Fox News, self-appointed 21st-century American custodian of free-enterprise capitalism, rather as Pravda guarded communism, was on to the issue like a flash. In my New York hotel, I watched an overheated Fox commentator begin railing about socialism and before long Republican presidential candidate Mitt Romney took up Fox News' cue as is mandatory for any Republican politician. The speech really "reveals what he [Mr Obama] thinks about our country, about free enterprise, about individual initiative, about America," he declared. "Did you build your business? If you did, raise your hand." Hands, pre-arranged, shot up. "Take that, Mr President," he finished.
The slowest and most faltering economic recovery since World War II was already triggering anxious questions about how to regain American economic dynamism, but Romney's presidential candidacy has crystallised a fundamental debate about capitalism that will spill over into Britain. It is a potential turning point in both countries. For Romney, whose fortune was made at Bain Capital, the private equity company he co-founded, owned and ran, embodies all the ills (or strengths, if you are so-minded) of a capitalism dominated by financial engineering, with companies as casino chips. It proved Romney's downfall when challenging Ted Kennedy in the race for the Senate in Massachusetts in 1994. The Democrats are determined to make it his downfall a second time round. Bain Capital was, and is, a quintessential product of the 25-year boom in credit and asset prices that began in the early 1980s. Romney spotted the opportunity. He would raise money from private investors, saying the aim was to deploy Bain's consultancy techniques on pre-established companies carefully bought for their turn-round potential. This, coupled with significant leverage, would guarantee sky-high financial returns, not least for Romney.
The public understands that if you finance buying a house with a bank providing 90% of the asking price, and the house doubles in value, then your own 10% stake multiples elevenfold. Romney would apply the same logic not to the wealth-generating activity of starting innovative companies but to buying existing companies. Banks were only too keen to lend vast sums of money for such schemes, as they did right up to the financial crash in 2008. The companies' own profits would service Bain's debt.
Bain Capital would make the company more valuable—taking production offshore to low-cost countries, selling off redundant land, slashing research and investment budgets. And the general rise in property prices would help matters still more. When the companies' profits had risen, they would then be floated on the stock market for a much higher price and, hey presto, everybody got very rich.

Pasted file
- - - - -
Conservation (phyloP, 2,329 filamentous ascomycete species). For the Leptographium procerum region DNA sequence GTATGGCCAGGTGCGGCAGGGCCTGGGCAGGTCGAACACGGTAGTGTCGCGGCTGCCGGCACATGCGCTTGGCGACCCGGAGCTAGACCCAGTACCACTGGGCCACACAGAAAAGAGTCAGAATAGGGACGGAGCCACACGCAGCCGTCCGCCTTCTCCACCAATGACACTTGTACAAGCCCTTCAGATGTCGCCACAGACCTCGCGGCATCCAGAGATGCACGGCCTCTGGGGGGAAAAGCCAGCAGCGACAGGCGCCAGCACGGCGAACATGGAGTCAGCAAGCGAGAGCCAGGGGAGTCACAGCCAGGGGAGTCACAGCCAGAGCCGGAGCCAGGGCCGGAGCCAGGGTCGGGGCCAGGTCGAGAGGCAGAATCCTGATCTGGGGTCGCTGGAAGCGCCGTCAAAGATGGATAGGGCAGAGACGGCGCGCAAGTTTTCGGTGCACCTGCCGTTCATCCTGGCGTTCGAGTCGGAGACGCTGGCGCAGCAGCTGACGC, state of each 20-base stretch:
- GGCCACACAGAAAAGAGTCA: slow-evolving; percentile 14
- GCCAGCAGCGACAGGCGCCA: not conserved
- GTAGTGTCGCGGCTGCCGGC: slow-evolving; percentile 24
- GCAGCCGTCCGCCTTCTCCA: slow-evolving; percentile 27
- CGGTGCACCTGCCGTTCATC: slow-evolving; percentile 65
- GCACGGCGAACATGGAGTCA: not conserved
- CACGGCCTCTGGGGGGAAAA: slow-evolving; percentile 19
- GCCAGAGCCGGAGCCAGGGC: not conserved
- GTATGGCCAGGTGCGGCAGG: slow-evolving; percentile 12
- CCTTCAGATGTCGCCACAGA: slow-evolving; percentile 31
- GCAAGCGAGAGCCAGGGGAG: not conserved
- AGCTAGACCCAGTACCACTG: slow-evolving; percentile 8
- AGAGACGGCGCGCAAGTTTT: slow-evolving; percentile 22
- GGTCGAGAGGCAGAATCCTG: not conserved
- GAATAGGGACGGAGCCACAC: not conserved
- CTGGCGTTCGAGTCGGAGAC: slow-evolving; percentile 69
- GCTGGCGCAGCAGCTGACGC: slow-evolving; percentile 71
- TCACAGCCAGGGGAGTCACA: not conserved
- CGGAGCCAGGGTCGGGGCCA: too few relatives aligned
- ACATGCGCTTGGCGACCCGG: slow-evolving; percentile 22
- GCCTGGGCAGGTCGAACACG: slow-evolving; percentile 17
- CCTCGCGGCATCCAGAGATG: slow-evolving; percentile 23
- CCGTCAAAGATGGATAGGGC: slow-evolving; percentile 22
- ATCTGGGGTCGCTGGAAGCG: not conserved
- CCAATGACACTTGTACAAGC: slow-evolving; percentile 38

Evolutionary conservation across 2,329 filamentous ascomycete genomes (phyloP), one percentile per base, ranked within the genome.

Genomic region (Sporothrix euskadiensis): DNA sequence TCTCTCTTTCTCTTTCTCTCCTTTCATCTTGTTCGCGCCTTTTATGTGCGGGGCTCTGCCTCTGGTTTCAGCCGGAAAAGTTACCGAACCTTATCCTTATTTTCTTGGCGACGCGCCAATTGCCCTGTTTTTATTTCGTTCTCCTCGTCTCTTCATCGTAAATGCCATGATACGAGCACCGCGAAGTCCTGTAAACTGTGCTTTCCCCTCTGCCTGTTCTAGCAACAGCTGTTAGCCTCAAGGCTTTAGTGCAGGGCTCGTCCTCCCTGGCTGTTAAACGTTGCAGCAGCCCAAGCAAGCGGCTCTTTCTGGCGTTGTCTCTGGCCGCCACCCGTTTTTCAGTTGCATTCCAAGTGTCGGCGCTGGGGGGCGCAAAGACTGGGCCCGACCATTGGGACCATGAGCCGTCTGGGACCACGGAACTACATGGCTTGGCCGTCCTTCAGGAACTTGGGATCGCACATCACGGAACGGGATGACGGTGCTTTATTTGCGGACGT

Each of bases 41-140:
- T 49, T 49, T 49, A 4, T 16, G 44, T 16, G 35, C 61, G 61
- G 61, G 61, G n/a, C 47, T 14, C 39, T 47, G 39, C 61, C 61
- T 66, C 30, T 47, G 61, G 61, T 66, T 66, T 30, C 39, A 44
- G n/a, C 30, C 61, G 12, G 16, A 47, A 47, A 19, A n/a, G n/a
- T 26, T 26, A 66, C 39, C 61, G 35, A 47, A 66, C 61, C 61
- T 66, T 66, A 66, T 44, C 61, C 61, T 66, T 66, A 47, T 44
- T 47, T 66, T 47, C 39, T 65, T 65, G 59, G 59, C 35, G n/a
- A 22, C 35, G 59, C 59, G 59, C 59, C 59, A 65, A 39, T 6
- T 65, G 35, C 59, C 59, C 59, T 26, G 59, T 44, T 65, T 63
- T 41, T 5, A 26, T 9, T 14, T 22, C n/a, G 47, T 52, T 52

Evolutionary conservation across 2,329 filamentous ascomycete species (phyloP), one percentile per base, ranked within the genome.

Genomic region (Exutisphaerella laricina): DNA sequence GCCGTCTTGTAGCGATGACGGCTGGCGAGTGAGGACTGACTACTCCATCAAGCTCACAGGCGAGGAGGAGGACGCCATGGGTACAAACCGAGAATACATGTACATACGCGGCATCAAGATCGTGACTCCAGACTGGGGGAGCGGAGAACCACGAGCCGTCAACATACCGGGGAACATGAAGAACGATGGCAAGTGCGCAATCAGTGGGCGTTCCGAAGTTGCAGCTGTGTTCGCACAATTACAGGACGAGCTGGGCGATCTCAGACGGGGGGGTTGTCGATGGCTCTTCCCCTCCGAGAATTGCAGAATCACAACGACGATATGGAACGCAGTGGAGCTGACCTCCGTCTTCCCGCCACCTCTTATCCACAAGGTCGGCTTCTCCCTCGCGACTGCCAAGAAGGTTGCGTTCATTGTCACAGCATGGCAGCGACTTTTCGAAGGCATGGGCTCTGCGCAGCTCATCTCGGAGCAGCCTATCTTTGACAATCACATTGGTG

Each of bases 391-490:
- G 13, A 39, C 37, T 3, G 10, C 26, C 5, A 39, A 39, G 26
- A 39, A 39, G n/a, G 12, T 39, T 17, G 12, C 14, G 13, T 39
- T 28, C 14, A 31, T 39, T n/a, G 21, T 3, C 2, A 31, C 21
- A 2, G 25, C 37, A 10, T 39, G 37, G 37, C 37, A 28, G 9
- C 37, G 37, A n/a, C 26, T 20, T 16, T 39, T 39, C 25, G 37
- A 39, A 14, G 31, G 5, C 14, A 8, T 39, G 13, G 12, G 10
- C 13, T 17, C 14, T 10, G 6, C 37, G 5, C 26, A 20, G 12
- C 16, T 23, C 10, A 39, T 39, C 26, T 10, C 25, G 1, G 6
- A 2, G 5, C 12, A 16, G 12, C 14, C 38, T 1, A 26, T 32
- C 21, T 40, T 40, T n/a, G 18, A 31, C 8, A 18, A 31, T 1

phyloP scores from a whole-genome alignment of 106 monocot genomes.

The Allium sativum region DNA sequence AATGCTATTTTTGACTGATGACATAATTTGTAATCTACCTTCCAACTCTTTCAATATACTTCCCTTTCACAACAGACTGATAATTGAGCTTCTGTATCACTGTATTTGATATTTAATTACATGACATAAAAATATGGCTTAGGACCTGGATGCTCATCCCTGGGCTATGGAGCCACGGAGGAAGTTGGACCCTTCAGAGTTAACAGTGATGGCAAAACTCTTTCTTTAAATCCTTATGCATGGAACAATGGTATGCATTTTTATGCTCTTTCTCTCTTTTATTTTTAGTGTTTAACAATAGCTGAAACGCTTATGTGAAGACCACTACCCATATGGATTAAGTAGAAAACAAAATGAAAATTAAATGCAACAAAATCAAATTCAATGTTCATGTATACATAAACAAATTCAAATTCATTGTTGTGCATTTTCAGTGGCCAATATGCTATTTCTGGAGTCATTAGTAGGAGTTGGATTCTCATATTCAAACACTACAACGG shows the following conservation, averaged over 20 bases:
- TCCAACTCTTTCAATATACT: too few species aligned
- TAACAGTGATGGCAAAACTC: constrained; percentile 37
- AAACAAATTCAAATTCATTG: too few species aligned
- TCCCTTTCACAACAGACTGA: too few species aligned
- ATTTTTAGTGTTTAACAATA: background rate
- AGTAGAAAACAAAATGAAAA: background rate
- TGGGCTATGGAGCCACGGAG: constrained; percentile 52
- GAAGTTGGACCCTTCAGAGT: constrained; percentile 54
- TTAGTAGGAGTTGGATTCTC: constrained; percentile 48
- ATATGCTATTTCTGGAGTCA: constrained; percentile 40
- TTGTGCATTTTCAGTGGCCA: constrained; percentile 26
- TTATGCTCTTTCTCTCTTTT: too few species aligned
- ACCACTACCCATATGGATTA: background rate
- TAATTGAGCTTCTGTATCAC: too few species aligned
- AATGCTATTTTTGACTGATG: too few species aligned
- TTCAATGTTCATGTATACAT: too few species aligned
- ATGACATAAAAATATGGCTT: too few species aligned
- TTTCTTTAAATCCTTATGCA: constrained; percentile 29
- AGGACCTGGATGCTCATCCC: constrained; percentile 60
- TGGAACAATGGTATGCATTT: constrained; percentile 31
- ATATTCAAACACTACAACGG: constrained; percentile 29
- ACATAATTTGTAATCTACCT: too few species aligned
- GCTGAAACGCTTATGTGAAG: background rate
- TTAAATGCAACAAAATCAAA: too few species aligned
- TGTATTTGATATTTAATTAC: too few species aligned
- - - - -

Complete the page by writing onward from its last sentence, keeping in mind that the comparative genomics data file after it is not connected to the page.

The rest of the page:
President Obama Photo: mail &Guardian
Trail of disasters
Private equity has always been controversial. A few mature and poorly managed companies have benefited from the private equity treatment, but it became a huge industry dedicated to deal-making, extravagant leverage and self-enrichment, leaving a trail of disasters in its wake. In Britain, EMI has been emasculated by Guy Hands's private equity fund and now looks likely to be swallowed up by Universal. US journalist Josh Kosman in The Buyout of America writes that many of the companies in the biggest PE deals in the 1990s fared worse than had the taken-over companies stayed independent. He identifies five companies—Stage Store, American Pad and Paper, GS Industries, Dade Behring and Details, all of which paid lavish dividends and fees to Bain before filing for bankruptcy.
For private equity is not at core about creating value through innovation and investment. That would need private equity owners to take another risk (the results from innovation are uncertain) on top of the leverage risk, hardly the point of the deal. Instead, the overriding requirement is to fatten up the company so it can be resold on the public markets to deliver great capital profits, just as Obama says.
Bain Capital is part of the problem, not the solution. The private equity recipe has ripped the heart out of innovative US while leaving its banks encumbered by massive non-performing debts. The business model is now broken and the US has to start to ask questions about whether the Bain type of allegedly individualist capitalism really delivers growth and jobs. As the answer is: no, what does?
Obama has begun the counter-argument. Innovation is necessarily about taking risks and unless there are mechanisms to share them between the private and public sectors, the risks and innovation are necessarily not undertaken. "The internet didn't get invented on its own," Obama argued. "Government research created the internet so that all the companies could make money off the internet."
He could have gone much further. The same is true of industries ranging from aerospace to pharmaceuticals. The whole ecosystem in which innovation is housed—patents, copyright, finance, universities, research, knowledge transfer, ownership rules, regulation to ensure common standards—is co-created between the public and the private. Innovative entrepreneurs and companies are in a continuous trial-and-error relationship with their customers, suppliers and outsiders, not isolated in an individualistic silo.
The Fox News charge that this is socialism is bewildering and dangerous nonsense. Anglo-American capitalism, mired in debt, low investment and out-innovated by its competitors in Asia and Germany, is at a crossroads. What is clearer than ever is that the conservatives' response is dumb. If Obama and the Democrats can beat them in the US it will have global ramifications—a chance to recognise what really makes good capitalism work. At last, it is game on.
WILL HUTTON, writes for Mail & Guardian South Africa